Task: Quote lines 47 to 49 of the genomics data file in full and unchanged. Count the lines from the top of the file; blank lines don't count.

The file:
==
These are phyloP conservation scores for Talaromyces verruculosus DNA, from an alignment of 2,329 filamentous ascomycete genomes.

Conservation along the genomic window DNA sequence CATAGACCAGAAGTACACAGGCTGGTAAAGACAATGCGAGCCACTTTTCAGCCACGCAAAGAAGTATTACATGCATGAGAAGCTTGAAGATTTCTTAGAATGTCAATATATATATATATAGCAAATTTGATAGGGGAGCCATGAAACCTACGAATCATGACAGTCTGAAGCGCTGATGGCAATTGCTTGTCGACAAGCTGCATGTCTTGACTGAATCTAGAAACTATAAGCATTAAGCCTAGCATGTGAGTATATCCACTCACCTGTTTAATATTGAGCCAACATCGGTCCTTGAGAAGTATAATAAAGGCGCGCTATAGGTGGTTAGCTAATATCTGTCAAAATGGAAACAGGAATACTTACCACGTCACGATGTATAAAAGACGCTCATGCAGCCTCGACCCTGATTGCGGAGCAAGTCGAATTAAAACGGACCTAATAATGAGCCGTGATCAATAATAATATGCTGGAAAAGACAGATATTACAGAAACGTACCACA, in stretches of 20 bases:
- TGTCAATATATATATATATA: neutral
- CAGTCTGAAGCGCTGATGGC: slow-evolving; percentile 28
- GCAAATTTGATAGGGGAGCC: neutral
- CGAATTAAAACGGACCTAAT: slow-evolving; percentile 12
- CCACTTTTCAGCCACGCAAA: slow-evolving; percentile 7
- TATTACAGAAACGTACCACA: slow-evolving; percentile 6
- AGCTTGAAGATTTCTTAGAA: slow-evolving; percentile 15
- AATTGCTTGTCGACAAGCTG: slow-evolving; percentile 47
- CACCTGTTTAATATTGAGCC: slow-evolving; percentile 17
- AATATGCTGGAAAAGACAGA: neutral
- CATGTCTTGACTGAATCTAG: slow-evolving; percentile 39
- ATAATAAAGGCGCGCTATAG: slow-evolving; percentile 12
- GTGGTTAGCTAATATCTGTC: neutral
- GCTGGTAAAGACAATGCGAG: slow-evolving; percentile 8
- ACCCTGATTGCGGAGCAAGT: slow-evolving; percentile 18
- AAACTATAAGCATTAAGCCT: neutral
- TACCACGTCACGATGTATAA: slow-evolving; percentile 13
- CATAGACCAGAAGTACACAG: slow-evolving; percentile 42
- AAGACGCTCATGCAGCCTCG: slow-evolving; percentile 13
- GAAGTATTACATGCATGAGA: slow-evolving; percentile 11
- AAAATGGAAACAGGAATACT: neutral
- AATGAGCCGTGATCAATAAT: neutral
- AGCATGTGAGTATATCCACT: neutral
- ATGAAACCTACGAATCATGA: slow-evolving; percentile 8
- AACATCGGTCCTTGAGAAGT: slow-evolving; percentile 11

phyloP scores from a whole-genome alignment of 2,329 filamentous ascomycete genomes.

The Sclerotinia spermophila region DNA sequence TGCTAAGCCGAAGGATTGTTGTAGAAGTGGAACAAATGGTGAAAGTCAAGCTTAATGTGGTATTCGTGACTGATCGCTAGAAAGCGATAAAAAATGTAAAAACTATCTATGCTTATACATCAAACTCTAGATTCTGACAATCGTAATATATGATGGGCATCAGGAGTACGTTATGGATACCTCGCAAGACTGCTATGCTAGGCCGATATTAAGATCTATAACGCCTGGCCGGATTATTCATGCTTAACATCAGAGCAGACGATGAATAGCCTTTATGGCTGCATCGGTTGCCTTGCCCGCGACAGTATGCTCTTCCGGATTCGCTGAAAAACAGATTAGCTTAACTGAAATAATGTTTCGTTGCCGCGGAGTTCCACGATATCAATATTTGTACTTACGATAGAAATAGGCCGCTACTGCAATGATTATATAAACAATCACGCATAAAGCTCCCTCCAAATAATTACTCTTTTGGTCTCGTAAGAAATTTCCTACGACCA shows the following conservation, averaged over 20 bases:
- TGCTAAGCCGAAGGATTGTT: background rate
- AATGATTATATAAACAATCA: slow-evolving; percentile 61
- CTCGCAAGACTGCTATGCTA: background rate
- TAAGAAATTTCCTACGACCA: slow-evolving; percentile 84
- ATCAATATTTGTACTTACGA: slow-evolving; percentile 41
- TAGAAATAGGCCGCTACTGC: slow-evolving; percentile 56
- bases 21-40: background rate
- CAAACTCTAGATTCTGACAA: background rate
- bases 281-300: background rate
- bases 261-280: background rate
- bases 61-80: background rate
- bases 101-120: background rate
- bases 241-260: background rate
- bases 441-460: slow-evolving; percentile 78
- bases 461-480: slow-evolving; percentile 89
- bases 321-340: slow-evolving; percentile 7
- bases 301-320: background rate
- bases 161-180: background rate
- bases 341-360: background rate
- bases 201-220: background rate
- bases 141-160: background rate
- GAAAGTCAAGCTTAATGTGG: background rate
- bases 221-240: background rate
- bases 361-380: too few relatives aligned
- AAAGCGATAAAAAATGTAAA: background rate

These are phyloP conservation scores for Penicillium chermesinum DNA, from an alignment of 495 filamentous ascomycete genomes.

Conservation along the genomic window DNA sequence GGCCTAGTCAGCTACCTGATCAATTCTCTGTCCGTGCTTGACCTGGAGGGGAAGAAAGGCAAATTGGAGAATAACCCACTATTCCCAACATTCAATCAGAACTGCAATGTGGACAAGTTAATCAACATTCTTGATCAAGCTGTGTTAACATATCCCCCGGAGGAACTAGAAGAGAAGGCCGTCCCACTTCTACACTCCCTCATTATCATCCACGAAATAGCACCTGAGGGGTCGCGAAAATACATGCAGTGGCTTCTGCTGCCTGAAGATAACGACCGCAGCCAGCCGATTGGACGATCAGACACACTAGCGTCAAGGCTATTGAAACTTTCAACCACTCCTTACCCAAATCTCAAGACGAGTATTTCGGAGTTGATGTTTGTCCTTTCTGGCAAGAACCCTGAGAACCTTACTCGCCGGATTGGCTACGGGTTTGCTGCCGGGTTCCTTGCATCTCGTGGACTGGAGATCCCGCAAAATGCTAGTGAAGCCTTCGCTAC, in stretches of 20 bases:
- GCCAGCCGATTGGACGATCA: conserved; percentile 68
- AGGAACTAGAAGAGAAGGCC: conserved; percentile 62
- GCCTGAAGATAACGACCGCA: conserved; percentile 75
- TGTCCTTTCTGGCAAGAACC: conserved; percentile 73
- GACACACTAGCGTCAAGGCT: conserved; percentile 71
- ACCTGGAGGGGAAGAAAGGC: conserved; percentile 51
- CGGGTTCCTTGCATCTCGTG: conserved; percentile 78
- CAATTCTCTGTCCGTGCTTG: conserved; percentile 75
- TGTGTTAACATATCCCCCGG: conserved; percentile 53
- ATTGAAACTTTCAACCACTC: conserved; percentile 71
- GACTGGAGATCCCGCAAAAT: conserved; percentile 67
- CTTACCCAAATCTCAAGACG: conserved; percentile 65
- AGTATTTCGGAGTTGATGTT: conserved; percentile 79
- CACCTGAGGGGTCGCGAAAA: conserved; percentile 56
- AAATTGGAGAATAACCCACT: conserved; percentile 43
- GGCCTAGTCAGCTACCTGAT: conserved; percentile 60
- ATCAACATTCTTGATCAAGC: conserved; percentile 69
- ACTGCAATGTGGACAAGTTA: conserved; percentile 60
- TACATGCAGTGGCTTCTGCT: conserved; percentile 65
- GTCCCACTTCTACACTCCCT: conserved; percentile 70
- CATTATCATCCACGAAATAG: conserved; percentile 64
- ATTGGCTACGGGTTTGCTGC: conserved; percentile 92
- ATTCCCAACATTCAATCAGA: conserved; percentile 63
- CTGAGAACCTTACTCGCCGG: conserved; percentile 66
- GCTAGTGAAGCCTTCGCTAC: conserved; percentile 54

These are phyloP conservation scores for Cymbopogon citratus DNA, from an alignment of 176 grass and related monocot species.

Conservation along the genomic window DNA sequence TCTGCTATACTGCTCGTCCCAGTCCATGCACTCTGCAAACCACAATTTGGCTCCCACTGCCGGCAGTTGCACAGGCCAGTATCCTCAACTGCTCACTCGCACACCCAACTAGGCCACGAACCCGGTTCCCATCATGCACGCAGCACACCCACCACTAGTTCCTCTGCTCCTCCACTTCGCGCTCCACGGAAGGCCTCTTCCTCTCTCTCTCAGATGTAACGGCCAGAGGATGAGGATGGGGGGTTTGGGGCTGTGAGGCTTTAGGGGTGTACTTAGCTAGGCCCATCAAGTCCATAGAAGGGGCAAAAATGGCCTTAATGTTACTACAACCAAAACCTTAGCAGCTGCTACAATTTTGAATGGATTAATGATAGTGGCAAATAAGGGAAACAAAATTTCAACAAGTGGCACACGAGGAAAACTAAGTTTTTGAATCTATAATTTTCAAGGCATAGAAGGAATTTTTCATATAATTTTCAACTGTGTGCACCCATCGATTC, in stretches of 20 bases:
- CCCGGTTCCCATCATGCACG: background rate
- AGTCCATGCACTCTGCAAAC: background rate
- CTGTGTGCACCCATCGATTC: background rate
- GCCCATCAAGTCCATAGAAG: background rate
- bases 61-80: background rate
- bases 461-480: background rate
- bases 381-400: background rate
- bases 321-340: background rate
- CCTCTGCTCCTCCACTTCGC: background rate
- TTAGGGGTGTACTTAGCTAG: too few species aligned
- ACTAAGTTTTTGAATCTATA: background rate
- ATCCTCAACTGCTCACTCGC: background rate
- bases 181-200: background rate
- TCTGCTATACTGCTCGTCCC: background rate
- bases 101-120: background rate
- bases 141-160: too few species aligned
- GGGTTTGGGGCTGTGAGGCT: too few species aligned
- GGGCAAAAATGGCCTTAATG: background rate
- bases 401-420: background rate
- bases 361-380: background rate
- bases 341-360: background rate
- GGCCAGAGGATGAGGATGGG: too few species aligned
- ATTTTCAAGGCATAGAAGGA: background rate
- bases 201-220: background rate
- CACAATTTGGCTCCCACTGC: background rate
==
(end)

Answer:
- bases 161-180: background rate
- bases 341-360: background rate
- bases 201-220: background rate